“The Hitchhiker’s Guide to the Galaxy”

By Richard Pulfer

Don’t panic. After many poor novel-to-movie adaptations, the most recent being “Sahara,” Hollywood seems to be getting it right for a change. With Robert Rodriguez’s dead-on adaptation of “Sin City” burning through the box office, Garth Jennings’ adaptation of the classic Douglas Adams novel seems destined for a similar straight.

The story follows the last man from planet Earth, Arthur Dent (Martin Freeman), as he and his alien best friend, Ford Prefect (Mos Def), try to survive after Earth is destroyed. Along the way, Arthur finds the love of his life Trillian (Zooey Deschanel) and the crazy president of the galaxy, Zaphod Beeblebrox (Sam Rockwell). Along with a reality-bending ship and a depressed robot named Marvin (voiced by Alan Rickman), the group searches for an ancient computer.

“Hitchhiker’s Guide” has as unorthodox a plot as one could hope for. Given both the intellectual and irrelevant nature of the film, it’s easy to picture the film being botched by Hollywood. However, director Gareth Jennings provides a faithful and colorful adaptation, thanks in part to a script written by Adams himself.

The movie also makes use of a tremendous cast. John Malkovich appears as an unscrupulous villain named Humma Kavula while Bill Nighly appears as a mysterious stranger who seems to have all of the answers. Rickman’s manic-depressive Marvin is among the most hilarious characters in the film.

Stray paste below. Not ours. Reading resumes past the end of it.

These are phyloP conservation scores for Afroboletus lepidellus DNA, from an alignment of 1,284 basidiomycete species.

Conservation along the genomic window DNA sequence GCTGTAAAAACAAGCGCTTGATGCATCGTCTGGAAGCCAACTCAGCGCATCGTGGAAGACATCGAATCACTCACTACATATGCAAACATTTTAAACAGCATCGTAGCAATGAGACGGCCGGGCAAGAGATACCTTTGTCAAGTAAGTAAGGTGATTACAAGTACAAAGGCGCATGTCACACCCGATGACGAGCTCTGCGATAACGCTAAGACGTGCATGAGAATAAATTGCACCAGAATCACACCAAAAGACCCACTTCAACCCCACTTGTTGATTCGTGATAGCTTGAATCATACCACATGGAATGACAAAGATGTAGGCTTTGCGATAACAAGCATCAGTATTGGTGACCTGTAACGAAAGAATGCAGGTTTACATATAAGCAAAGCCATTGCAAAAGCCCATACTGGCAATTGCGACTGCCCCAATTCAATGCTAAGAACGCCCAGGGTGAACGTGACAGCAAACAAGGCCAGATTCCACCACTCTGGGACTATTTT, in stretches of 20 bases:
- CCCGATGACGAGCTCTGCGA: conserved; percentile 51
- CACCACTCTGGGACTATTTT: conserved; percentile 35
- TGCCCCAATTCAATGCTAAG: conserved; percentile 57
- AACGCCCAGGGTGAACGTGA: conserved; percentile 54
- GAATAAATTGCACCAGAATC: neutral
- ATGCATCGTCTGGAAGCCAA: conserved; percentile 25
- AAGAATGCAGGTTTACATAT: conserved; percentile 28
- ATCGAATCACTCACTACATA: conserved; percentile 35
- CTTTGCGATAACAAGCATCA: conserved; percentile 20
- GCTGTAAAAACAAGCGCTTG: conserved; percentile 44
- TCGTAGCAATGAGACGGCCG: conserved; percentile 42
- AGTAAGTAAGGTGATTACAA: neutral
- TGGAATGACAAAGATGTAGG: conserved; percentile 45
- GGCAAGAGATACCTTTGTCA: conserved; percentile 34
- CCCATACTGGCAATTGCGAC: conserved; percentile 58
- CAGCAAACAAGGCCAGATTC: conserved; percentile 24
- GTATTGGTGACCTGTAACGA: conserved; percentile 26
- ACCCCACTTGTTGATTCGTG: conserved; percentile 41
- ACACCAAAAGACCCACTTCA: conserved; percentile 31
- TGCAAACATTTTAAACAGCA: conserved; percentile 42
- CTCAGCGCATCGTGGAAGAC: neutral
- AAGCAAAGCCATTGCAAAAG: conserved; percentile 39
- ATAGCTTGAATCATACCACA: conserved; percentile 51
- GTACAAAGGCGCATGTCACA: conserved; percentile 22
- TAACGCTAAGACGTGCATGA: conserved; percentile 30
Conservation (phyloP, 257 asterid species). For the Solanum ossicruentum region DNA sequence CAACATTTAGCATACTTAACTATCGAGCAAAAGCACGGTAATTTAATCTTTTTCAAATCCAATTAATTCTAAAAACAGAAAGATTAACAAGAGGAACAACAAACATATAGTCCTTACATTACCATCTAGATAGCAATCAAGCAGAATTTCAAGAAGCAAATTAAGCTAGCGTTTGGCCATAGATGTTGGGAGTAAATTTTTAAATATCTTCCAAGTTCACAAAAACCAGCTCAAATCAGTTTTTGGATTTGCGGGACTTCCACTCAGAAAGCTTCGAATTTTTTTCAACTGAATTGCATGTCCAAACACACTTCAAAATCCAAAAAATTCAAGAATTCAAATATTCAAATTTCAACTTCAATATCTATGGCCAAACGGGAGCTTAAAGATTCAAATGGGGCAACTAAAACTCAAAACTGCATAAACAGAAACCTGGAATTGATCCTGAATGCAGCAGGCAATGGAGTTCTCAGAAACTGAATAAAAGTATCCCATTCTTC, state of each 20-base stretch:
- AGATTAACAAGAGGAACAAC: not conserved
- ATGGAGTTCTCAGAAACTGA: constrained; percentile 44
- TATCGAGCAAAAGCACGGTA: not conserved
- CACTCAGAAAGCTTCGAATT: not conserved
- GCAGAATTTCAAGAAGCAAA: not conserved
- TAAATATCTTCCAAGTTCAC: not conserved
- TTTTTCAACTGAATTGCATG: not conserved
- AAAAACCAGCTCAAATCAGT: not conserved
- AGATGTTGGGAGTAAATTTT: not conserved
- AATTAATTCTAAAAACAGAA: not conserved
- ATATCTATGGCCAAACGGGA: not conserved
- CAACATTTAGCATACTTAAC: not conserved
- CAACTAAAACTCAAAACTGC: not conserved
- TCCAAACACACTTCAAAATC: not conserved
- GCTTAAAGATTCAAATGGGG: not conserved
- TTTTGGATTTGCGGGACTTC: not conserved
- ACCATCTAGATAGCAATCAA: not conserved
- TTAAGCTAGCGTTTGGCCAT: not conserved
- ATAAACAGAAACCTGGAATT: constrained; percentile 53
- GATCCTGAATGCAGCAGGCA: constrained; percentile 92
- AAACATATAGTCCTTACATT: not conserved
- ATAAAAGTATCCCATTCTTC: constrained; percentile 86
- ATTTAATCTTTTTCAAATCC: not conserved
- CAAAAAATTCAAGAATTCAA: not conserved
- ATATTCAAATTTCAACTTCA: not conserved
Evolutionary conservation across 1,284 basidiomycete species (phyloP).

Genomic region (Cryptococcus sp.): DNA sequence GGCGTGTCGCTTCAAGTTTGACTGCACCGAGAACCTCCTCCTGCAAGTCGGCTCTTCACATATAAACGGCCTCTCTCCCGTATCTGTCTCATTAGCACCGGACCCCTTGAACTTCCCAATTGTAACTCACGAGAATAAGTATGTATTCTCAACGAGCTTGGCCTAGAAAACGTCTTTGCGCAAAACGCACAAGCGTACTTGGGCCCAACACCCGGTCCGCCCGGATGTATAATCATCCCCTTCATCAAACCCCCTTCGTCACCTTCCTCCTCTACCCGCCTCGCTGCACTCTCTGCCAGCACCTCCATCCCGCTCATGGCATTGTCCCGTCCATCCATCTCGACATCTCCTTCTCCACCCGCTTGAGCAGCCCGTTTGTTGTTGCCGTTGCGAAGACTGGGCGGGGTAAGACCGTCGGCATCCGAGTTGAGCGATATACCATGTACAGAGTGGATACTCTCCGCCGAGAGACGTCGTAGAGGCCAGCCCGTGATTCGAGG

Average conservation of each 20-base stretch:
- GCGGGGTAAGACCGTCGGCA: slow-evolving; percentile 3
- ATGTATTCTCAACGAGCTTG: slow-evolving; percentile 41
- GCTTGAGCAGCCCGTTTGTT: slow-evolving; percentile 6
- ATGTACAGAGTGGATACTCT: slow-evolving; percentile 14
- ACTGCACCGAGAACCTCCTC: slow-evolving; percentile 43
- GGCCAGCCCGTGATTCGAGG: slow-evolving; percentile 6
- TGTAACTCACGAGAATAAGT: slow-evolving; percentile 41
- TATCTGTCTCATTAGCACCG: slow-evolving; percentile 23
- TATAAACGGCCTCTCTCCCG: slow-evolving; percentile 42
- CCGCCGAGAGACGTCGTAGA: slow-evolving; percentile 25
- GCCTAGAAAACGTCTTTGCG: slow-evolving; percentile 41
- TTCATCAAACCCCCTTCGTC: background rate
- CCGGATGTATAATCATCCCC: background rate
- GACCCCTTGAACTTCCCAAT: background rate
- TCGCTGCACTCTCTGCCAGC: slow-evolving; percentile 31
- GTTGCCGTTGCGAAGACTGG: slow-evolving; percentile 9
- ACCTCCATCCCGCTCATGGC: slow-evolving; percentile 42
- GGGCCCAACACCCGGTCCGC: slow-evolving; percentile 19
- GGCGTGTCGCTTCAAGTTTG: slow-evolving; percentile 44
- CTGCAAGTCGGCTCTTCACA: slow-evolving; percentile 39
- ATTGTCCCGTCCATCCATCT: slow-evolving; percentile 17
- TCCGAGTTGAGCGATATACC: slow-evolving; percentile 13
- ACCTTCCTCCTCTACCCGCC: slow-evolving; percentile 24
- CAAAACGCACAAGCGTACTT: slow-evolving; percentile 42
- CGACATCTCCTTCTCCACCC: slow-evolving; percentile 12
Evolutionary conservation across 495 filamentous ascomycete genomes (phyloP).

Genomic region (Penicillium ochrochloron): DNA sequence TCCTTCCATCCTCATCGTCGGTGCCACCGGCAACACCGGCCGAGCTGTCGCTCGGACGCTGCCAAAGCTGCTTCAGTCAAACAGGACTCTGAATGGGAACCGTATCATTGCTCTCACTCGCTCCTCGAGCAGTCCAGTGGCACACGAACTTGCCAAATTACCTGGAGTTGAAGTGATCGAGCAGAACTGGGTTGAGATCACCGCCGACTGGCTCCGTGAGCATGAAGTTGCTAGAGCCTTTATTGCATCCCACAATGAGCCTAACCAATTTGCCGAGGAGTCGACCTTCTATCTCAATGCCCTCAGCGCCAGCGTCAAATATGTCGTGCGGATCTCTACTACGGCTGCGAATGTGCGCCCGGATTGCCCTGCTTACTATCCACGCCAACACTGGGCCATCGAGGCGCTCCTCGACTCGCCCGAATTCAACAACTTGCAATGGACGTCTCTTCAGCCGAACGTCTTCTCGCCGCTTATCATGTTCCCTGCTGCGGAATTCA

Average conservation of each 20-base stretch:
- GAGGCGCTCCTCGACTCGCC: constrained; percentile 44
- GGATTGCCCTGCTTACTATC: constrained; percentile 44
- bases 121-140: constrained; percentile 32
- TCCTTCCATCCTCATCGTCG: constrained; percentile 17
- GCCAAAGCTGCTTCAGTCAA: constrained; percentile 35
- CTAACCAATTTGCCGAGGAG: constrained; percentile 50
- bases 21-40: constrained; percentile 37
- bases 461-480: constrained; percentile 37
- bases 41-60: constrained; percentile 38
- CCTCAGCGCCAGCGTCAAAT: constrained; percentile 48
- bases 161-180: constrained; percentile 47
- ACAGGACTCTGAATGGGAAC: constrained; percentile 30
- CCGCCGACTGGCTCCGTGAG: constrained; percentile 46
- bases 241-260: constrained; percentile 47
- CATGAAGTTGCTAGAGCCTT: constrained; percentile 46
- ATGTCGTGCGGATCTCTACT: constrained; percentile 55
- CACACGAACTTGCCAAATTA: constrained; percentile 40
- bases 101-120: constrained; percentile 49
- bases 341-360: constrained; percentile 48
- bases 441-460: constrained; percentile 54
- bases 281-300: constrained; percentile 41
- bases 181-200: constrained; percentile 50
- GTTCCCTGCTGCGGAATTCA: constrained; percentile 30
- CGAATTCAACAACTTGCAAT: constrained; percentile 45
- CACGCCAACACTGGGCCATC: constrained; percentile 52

The visuals of the film are spectacular and greatly enhance the experience of the movie. Some of the alien make-up is a mixed bag, serving to emphasize the wacky nature of the characters.

Despite all of this, there are some problems. I never could decide if I liked or disliked Zooey Deschanel’s character Trillian and for all the controversy of rapper Mos Def playing Ford Prefect, his character ultimately does very little in the latter half of the film.

The lack of narration is probably the movie’s biggest hindrance. Adams’ prose is what made the novel a success, not necessarily the events of the book. Although the movie does try to make use of voice-overs supplied by Stephen Fry playing the Guide, some scenes lacking narration fall flat on their faces.

“The Hitchhiker’s Guide to the Galaxy” has some dazzling visuals as well as some hilarious concepts. The movie serves as a good prelude to this summer’s box office offering, but ultimately the film isn’t the same experience as reading Adams’ novel. Maybe all this film needs is a special-edition DVD with some deleted scenes, because the movie is rather short. “The Hitchhiker’s Guide” does, at the very least, provide both the life-saving uses of a towel as well as the answer to the meaning of life: 42.